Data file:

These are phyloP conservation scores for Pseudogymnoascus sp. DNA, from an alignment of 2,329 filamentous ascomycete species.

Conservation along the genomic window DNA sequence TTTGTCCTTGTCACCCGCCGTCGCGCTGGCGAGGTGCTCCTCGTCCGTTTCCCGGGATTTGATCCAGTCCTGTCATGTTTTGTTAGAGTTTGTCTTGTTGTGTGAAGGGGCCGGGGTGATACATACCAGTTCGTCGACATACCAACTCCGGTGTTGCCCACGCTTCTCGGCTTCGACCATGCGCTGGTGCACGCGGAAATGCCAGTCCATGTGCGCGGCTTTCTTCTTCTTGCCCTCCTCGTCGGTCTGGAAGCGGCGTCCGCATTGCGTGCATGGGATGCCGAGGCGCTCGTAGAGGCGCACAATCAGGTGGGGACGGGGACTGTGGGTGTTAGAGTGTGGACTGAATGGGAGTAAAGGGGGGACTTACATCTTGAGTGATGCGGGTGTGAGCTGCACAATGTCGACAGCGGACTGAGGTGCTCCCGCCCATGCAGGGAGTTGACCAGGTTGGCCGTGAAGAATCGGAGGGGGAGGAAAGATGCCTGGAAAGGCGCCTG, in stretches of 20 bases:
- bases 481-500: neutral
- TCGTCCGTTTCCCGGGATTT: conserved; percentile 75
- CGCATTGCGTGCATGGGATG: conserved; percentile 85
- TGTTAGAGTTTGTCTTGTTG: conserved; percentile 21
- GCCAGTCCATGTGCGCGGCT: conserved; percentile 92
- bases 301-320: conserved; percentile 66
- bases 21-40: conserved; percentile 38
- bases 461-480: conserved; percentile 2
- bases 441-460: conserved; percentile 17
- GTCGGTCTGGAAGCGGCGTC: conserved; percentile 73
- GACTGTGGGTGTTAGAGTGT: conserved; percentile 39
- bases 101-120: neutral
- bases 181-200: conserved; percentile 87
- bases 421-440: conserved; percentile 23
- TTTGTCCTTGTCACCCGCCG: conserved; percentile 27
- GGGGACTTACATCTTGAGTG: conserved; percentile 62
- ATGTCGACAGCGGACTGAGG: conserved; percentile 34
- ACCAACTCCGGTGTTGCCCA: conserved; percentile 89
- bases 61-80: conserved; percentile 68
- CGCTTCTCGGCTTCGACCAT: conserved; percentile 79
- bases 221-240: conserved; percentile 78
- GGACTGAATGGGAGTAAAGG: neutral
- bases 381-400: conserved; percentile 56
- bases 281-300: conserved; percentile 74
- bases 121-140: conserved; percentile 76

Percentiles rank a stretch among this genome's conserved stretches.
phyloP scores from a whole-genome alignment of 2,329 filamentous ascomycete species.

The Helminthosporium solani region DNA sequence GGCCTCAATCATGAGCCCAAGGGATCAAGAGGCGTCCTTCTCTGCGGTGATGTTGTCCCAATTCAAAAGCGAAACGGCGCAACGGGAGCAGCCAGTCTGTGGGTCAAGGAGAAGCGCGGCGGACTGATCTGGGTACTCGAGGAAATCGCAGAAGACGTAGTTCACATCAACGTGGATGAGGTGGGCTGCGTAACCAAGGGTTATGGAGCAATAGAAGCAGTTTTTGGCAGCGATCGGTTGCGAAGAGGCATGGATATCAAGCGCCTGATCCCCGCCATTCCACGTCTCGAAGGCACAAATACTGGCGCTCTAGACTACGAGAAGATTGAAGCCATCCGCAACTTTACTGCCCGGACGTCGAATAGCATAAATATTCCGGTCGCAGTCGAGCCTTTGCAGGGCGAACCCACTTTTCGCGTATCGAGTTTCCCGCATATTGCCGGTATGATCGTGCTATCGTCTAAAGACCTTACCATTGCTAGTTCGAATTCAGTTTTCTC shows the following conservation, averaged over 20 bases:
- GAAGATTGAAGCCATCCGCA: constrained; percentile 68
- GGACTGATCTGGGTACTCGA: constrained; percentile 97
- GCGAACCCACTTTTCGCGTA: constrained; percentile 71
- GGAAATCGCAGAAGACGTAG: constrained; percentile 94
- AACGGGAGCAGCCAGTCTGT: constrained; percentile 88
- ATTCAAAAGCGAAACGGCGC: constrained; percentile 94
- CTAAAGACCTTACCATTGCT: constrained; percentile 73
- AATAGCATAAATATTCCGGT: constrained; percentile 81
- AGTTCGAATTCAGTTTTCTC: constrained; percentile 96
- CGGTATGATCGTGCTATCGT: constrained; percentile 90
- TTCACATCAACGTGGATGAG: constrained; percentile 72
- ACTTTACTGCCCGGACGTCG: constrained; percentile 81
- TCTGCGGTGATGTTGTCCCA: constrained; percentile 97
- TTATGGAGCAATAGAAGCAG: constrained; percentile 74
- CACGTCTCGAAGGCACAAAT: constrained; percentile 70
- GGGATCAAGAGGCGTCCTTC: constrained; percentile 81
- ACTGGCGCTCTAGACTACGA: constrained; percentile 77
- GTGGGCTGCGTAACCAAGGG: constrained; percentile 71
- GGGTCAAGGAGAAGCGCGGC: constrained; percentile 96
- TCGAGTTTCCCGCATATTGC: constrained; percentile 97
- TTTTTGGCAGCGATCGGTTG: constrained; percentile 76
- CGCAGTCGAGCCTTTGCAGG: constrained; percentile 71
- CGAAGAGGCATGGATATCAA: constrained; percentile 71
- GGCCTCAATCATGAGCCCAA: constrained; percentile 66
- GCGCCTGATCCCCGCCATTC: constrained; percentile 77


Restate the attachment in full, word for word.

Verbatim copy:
These are phyloP conservation scores for Pseudogymnoascus sp. DNA, from an alignment of 2,329 filamentous ascomycete species.

Conservation along the genomic window DNA sequence TTTGTCCTTGTCACCCGCCGTCGCGCTGGCGAGGTGCTCCTCGTCCGTTTCCCGGGATTTGATCCAGTCCTGTCATGTTTTGTTAGAGTTTGTCTTGTTGTGTGAAGGGGCCGGGGTGATACATACCAGTTCGTCGACATACCAACTCCGGTGTTGCCCACGCTTCTCGGCTTCGACCATGCGCTGGTGCACGCGGAAATGCCAGTCCATGTGCGCGGCTTTCTTCTTCTTGCCCTCCTCGTCGGTCTGGAAGCGGCGTCCGCATTGCGTGCATGGGATGCCGAGGCGCTCGTAGAGGCGCACAATCAGGTGGGGACGGGGACTGTGGGTGTTAGAGTGTGGACTGAATGGGAGTAAAGGGGGGACTTACATCTTGAGTGATGCGGGTGTGAGCTGCACAATGTCGACAGCGGACTGAGGTGCTCCCGCCCATGCAGGGAGTTGACCAGGTTGGCCGTGAAGAATCGGAGGGGGAGGAAAGATGCCTGGAAAGGCGCCTG, in stretches of 20 bases:
- bases 481-500: neutral
- TCGTCCGTTTCCCGGGATTT: conserved; percentile 75
- CGCATTGCGTGCATGGGATG: conserved; percentile 85
- TGTTAGAGTTTGTCTTGTTG: conserved; percentile 21
- GCCAGTCCATGTGCGCGGCT: conserved; percentile 92
- bases 301-320: conserved; percentile 66
- bases 21-40: conserved; percentile 38
- bases 461-480: conserved; percentile 2
- bases 441-460: conserved; percentile 17
- GTCGGTCTGGAAGCGGCGTC: conserved; percentile 73
- GACTGTGGGTGTTAGAGTGT: conserved; percentile 39
- bases 101-120: neutral
- bases 181-200: conserved; percentile 87
- bases 421-440: conserved; percentile 23
- TTTGTCCTTGTCACCCGCCG: conserved; percentile 27
- GGGGACTTACATCTTGAGTG: conserved; percentile 62
- ATGTCGACAGCGGACTGAGG: conserved; percentile 34
- ACCAACTCCGGTGTTGCCCA: conserved; percentile 89
- bases 61-80: conserved; percentile 68
- CGCTTCTCGGCTTCGACCAT: conserved; percentile 79
- bases 221-240: conserved; percentile 78
- GGACTGAATGGGAGTAAAGG: neutral
- bases 381-400: conserved; percentile 56
- bases 281-300: conserved; percentile 74
- bases 121-140: conserved; percentile 76

Percentiles rank a stretch among this genome's conserved stretches.
phyloP scores from a whole-genome alignment of 2,329 filamentous ascomycete species.

The Helminthosporium solani region DNA sequence GGCCTCAATCATGAGCCCAAGGGATCAAGAGGCGTCCTTCTCTGCGGTGATGTTGTCCCAATTCAAAAGCGAAACGGCGCAACGGGAGCAGCCAGTCTGTGGGTCAAGGAGAAGCGCGGCGGACTGATCTGGGTACTCGAGGAAATCGCAGAAGACGTAGTTCACATCAACGTGGATGAGGTGGGCTGCGTAACCAAGGGTTATGGAGCAATAGAAGCAGTTTTTGGCAGCGATCGGTTGCGAAGAGGCATGGATATCAAGCGCCTGATCCCCGCCATTCCACGTCTCGAAGGCACAAATACTGGCGCTCTAGACTACGAGAAGATTGAAGCCATCCGCAACTTTACTGCCCGGACGTCGAATAGCATAAATATTCCGGTCGCAGTCGAGCCTTTGCAGGGCGAACCCACTTTTCGCGTATCGAGTTTCCCGCATATTGCCGGTATGATCGTGCTATCGTCTAAAGACCTTACCATTGCTAGTTCGAATTCAGTTTTCTC shows the following conservation, averaged over 20 bases:
- GAAGATTGAAGCCATCCGCA: constrained; percentile 68
- GGACTGATCTGGGTACTCGA: constrained; percentile 97
- GCGAACCCACTTTTCGCGTA: constrained; percentile 71
- GGAAATCGCAGAAGACGTAG: constrained; percentile 94
- AACGGGAGCAGCCAGTCTGT: constrained; percentile 88
- ATTCAAAAGCGAAACGGCGC: constrained; percentile 94
- CTAAAGACCTTACCATTGCT: constrained; percentile 73
- AATAGCATAAATATTCCGGT: constrained; percentile 81
- AGTTCGAATTCAGTTTTCTC: constrained; percentile 96
- CGGTATGATCGTGCTATCGT: constrained; percentile 90
- TTCACATCAACGTGGATGAG: constrained; percentile 72
- ACTTTACTGCCCGGACGTCG: constrained; percentile 81
- TCTGCGGTGATGTTGTCCCA: constrained; percentile 97
- TTATGGAGCAATAGAAGCAG: constrained; percentile 74
- CACGTCTCGAAGGCACAAAT: constrained; percentile 70
- GGGATCAAGAGGCGTCCTTC: constrained; percentile 81
- ACTGGCGCTCTAGACTACGA: constrained; percentile 77
- GTGGGCTGCGTAACCAAGGG: constrained; percentile 71
- GGGTCAAGGAGAAGCGCGGC: constrained; percentile 96
- TCGAGTTTCCCGCATATTGC: constrained; percentile 97
- TTTTTGGCAGCGATCGGTTG: constrained; percentile 76
- CGCAGTCGAGCCTTTGCAGG: constrained; percentile 71
- CGAAGAGGCATGGATATCAA: constrained; percentile 71
- GGCCTCAATCATGAGCCCAA: constrained; percentile 66
- GCGCCTGATCCCCGCCATTC: constrained; percentile 77